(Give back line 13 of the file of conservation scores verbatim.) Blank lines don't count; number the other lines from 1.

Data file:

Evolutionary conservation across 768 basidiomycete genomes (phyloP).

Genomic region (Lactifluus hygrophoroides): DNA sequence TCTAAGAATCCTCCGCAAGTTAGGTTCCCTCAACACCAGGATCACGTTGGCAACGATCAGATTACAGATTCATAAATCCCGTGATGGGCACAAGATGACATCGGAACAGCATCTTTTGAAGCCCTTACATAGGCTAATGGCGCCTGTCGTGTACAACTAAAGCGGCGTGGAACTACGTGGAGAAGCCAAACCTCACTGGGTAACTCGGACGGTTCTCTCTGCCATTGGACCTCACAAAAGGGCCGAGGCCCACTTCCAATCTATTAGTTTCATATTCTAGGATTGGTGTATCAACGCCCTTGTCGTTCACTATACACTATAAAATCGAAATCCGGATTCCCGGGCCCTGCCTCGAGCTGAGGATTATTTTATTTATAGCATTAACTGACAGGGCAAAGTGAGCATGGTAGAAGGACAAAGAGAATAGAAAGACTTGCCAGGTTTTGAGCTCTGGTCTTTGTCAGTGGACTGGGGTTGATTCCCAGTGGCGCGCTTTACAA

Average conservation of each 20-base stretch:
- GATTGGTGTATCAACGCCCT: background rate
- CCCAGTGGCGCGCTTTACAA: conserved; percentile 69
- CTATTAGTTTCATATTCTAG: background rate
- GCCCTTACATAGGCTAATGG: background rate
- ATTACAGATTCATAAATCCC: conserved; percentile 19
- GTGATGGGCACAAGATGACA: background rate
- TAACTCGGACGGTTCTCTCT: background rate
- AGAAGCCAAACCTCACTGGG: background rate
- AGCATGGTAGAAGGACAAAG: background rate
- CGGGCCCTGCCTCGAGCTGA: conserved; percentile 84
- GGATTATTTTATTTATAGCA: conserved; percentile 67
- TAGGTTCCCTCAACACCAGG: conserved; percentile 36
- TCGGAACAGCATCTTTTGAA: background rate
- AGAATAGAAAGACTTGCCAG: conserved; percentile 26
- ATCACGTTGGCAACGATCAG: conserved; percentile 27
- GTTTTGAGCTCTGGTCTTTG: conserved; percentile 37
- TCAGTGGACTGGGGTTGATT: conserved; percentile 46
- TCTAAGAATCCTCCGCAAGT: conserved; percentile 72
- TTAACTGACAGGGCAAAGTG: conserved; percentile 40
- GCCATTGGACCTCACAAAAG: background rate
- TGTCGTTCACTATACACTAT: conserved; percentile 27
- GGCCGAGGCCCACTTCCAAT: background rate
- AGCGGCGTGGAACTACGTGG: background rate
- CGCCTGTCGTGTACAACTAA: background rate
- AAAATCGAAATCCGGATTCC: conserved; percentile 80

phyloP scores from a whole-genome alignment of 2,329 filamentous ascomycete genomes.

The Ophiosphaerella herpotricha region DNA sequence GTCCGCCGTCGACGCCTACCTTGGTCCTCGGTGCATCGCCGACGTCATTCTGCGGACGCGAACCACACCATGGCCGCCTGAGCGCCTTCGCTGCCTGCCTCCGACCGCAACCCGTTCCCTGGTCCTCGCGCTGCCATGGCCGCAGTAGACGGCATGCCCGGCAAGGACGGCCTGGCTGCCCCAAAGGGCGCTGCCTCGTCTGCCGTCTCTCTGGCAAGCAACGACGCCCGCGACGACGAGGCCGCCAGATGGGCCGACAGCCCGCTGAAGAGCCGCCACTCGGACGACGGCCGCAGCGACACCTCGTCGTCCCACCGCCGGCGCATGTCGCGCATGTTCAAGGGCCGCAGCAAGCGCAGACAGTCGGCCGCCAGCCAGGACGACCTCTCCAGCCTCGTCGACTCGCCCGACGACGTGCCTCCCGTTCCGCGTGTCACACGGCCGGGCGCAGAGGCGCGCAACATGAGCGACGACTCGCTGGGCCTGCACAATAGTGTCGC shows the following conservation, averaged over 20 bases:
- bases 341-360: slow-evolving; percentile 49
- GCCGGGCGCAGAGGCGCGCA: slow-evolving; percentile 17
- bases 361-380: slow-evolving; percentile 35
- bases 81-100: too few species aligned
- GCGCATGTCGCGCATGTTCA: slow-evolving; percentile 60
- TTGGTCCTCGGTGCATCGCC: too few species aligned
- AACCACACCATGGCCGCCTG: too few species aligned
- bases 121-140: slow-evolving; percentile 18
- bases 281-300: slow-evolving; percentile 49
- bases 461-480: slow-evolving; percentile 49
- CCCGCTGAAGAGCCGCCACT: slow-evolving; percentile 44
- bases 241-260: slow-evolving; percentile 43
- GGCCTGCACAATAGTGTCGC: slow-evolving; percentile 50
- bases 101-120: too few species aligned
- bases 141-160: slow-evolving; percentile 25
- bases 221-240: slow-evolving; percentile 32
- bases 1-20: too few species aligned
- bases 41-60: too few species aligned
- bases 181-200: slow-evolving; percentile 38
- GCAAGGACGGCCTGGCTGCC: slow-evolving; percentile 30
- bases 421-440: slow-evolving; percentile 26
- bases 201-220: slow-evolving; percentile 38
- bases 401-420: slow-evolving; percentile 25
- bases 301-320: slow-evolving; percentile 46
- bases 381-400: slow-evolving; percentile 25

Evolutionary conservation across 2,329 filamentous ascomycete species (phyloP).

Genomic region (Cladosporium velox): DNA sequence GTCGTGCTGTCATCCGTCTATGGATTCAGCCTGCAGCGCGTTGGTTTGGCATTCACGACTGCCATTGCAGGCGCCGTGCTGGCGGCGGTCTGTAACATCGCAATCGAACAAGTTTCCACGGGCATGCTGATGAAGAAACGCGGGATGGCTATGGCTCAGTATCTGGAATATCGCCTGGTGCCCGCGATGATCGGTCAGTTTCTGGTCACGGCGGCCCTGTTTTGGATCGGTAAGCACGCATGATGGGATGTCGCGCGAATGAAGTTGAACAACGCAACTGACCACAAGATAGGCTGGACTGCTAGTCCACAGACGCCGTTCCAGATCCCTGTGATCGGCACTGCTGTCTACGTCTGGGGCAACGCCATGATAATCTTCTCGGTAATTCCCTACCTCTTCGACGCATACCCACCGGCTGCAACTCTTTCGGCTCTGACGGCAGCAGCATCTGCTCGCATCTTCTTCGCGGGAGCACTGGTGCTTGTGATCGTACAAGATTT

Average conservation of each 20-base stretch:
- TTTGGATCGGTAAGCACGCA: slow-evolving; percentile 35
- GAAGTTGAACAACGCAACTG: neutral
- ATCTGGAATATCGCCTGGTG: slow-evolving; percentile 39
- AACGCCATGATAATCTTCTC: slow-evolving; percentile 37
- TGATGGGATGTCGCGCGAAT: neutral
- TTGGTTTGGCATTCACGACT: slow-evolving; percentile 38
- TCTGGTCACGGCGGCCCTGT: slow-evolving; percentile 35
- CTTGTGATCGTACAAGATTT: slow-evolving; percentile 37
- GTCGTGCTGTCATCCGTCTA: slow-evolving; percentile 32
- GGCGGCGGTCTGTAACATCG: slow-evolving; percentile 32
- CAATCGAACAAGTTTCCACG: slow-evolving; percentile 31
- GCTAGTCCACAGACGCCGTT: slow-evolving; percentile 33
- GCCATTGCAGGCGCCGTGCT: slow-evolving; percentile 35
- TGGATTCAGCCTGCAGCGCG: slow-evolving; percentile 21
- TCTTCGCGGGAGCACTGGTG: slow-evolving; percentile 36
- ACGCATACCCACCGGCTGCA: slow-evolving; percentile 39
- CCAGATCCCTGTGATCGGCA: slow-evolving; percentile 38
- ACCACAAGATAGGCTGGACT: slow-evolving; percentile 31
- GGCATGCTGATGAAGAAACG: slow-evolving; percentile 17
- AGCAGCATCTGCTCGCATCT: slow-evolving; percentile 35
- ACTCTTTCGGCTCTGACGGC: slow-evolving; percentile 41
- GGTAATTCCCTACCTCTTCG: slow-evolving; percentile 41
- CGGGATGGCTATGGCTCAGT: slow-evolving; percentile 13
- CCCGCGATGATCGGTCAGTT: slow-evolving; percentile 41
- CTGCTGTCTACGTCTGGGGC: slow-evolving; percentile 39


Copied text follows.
- CGGGCCCTGCCTCGAGCTGA: conserved; percentile 84